April 21, 2014 |
The battle lines are hardening in Nevada rancher Cliven Bundy's so-called range war against the federal government over his right to graze cattle on public lands. Arguments have moved from the Nevada desert to the nation's capital, where Nevada's two U.S. senators, Republican Dean Heller and Democrat Harry Reid, recently faced off on a television public affairs show in Las Vegas. Heller described Bundy's cadre of armed supporters as “patriots” during the show, "What's the Point," on KSNV-TV News 3. Reid repeated his claim that the so-called militia men are “domestic terrorists.” Officials from the Bureau of Land Management say Bundy is illegally running hundreds of head of cattle in the 600,000-acre Gold Butte area, habitat of the federally protected desert tortoise.
May 21, 1989 |
President Bush's nomination of Delos Cy Jamison, an aide to former Interior Secretary James G. Watt and an adviser to a ferociously anti-environmental member of Congress, as new chief of the Bureau of Land Management has dismayed environmentalists. They fear that Jamison, if approved by the Senate, will follow the line pursued the last eight years by current Director Robert F. Burford, a Colorado cattleman who is accused of starving the bureau's major environmental programs. Ranchers, meanwhile, praised the selection of the 39-year-old Montana native as a sign that the Bush Administration will advance Reagan-era policies that opened public lands to widespread private development.
CALIFORNIA | LOCAL
December 18, 2013 |
Three years after a truck competing in a desert off-road race careened into a crowd of spectators, a $5.8-million settlement was reached with the relatives of those killed and a dozen who were injured, their lawyers announced Wednesday. In the 2010 accident in Lucerne Valley, the pickup truck, a modified Ford Ranger, went out of control during the California 200 race and became airborne, slamming into the crowd. The accident killed eight and injured dozens. The settlement, which is the resolution of multiple lawsuits filed by victims and their families, was reached Tuesday, the lawyers said.
CALIFORNIA | LOCAL
October 27, 2000
Re "Off-Road Vehicles Banned to Protect Desert Plant," Oct. 24: Well, it's happened again. While law-abiding, hard-working, desert-loving Americans were looking the other way, the environmental extremists have infringed upon our freedoms again. Our family has enjoyed the sand dunes near Glamis for 20 years. We often pack a lunch in our backpacks and take a daylong ride to the far reaches of the immense dunes. There is absolutely no way to see this beautiful area without off-road vehicles.
October 12, 2003 |
Federal officials frustrated by ongoing destruction at a historic cave site in northern Nevada announced a $1,000 reward to help catch the vandals. The reward will go to anyone who provides information leading to the arrest and prosecution of those responsible for the vandalism at the Lovelock Cave recreation site southwest of Lovelock, Bureau of Land Management officials said.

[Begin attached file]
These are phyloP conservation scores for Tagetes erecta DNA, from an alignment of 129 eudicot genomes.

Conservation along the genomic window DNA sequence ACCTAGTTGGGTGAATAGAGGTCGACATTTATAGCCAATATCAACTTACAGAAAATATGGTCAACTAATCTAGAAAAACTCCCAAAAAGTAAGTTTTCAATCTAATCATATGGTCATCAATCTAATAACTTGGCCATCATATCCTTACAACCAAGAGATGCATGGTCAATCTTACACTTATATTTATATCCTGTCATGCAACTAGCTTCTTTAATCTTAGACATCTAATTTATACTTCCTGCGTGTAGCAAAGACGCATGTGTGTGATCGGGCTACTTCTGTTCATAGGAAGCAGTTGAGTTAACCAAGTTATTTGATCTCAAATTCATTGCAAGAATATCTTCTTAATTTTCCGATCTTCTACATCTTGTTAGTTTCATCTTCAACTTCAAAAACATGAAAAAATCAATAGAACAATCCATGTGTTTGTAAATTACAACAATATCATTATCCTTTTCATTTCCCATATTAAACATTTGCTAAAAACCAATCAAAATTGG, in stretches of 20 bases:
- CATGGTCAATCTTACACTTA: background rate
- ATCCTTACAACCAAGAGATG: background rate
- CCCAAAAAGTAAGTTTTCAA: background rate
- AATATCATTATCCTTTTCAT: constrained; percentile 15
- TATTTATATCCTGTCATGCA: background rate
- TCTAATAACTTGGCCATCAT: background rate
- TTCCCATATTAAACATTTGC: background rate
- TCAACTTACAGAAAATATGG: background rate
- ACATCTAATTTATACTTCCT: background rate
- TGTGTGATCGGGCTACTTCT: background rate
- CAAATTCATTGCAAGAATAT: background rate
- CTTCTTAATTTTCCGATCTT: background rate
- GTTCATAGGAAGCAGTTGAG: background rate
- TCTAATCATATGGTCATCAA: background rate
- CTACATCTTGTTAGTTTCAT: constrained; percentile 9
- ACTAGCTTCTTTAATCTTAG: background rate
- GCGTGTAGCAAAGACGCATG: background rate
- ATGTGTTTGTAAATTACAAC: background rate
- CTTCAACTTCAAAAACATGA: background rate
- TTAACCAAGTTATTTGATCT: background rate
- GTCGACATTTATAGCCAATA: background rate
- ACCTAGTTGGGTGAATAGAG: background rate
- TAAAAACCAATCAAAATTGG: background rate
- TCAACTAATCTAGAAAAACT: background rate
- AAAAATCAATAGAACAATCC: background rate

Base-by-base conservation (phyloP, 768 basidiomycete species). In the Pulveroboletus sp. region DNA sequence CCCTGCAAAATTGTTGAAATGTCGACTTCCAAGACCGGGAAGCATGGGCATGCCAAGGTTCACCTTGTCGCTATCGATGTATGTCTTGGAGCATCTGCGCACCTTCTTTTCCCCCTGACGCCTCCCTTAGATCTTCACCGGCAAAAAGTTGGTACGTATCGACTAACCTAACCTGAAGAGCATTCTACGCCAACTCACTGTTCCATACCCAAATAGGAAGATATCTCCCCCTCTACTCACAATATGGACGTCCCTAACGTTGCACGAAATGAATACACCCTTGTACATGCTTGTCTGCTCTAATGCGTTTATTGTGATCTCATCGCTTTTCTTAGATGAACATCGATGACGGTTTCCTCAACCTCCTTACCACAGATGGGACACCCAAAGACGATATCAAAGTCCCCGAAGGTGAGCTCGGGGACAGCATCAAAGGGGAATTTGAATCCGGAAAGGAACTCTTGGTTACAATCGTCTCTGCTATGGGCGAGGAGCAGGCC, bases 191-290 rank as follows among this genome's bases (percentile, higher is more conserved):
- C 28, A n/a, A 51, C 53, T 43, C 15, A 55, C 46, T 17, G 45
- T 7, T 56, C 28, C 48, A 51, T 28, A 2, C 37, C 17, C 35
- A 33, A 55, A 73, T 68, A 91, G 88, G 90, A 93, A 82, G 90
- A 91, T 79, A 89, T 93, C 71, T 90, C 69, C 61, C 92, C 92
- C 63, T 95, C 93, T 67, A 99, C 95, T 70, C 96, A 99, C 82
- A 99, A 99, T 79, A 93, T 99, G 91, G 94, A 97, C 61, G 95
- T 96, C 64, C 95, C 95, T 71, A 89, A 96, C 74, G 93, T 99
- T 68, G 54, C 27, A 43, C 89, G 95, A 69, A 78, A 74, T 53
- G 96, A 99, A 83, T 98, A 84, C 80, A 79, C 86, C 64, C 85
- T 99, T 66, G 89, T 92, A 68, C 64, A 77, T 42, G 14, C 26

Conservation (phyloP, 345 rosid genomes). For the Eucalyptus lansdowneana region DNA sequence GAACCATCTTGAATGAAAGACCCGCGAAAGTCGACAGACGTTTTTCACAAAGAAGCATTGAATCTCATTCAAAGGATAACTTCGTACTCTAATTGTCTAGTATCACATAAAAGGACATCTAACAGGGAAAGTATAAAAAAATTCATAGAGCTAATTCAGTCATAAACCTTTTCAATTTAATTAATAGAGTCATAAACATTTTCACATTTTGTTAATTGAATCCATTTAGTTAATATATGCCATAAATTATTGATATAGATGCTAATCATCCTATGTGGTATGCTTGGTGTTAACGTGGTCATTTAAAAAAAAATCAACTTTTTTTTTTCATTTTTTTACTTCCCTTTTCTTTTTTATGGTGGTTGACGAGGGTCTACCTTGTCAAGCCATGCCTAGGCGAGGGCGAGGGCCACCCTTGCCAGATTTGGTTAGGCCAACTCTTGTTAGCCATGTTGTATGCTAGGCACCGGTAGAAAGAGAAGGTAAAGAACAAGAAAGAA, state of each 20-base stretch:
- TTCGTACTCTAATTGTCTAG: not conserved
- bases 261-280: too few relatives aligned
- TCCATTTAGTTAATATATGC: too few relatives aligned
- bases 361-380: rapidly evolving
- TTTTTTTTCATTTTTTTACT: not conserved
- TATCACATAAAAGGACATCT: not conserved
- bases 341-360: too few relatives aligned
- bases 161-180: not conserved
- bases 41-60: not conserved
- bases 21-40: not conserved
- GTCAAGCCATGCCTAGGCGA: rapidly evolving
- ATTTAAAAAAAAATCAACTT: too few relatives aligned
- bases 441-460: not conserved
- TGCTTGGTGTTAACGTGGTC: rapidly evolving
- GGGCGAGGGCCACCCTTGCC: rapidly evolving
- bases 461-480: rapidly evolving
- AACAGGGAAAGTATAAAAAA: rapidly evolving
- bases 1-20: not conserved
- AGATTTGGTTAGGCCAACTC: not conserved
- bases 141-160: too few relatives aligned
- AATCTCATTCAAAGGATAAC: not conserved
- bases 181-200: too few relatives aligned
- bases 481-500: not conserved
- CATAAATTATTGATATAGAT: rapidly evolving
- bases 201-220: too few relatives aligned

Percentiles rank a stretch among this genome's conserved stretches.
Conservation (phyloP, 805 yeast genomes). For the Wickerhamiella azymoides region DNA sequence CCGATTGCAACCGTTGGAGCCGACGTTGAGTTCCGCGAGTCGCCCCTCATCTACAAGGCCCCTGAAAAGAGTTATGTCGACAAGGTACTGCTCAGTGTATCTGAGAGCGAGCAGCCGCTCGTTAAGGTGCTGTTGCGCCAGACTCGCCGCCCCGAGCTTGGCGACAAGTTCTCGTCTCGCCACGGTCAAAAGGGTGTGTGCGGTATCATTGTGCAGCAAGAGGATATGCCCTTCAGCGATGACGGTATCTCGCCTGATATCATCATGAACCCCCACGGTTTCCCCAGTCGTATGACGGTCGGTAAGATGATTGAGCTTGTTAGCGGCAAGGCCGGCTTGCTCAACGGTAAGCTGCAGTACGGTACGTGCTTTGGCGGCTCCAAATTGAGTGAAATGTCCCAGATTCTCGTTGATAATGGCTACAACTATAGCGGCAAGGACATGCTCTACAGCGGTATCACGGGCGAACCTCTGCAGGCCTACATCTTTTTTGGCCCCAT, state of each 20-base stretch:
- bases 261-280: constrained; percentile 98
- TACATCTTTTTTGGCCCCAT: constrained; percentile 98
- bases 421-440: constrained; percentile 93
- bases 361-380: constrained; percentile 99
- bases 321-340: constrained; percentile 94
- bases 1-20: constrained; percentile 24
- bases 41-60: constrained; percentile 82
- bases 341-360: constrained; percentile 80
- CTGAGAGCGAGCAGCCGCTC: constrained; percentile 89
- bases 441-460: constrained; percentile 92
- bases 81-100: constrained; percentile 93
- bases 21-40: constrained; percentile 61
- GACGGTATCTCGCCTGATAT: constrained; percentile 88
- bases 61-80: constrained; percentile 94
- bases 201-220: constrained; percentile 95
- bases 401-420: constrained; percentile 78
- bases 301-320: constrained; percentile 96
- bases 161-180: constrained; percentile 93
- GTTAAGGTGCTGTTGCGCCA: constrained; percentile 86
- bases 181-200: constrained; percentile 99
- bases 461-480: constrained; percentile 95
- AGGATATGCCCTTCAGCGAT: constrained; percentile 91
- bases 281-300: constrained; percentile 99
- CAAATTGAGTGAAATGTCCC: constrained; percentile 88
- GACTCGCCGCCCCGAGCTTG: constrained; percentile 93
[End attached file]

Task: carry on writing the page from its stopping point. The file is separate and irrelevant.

June 22, 2005
Re "Land Study on Grazing Denounced," June 18: Bureau of Land Management hacks rewrite text that is based on scientific fact and we are to believe that having cattle overgraze on fragile Western ecosystems is good for the environment. Public comment is no longer required. The cattle industry now has virtually total control over 160 million acres of public land, and the public can do nothing about it. The Clean Water Act and the Endangered Species Act have been set aside. The policy flies in the face of all known science, environmental principles and the law of the land.
May 10, 1987 |
Federal officials are convinced that some Idaho cattle ranchers may be deliberately setting fire to government rangeland knowing that it will be immediately reseeded with grasses better for grazing. Suspected range torching by ranchers first came to light after a federal appeals court ruling last month in San Francisco involving a 1984 Idaho arson case and a ranch foreman who is a Peruvian national.
May 22, 1989 |
Mining lore is filled with as many tales of quick strikes as there are nuggets in a sourdough's dream. But few prospectors can match the real-life story of Anthony Perchetti. Perchetti, of Tonopah, Nev., made a small fortune off gold claims he staked for $500--and he did it without processing even an ounce of ore. He simply walked into the Bureau of Land Management office in Las Vegas and used the General Mining Law of 1872 to claim the mining rights to public lands near the town of Beatty--10 sites in 1986 and 17 more in 1988--and announced plans to drill test holes in what was then his land.
April 25, 2014 |
“Patriots” or “domestic terrorists”? “Citizen soldiers” or “disenfranchised militiamen”? “Honest businessman” or “freeloader?” It seems many are firmly on one side or the other when it comes to the standoff between 67-year-old cattleman Cliven Bundy (and his armed sympathizers) and the Bureau of Land Management over his cattle grazing on public land in Nevada. As Times staff writers John M. Glionna and Richard Simon wrote this week : “Bundy has his critics, but to supporters, his case is a symbol of everything wrong with America.
April 22, 2014 |
Nevada rancher Cliven Bundy is a scofflaw with screwy ideas about the Constitution, and the armed oddballs who have joined his skirmish with the Bureau of Land Management are a nutty vanguard of the deluded conspiracy-mongers who dominate the far right wing in American politics. Given their actions, they do not deserve to be called patriots, but neither are they terrorists. They have been characterized as both. Appearing together on a TV news show, Nevada's two U.S. senators disagreed about the nature of the armed men who scared off federal agents as they attempted to confiscate Bundy's cattle.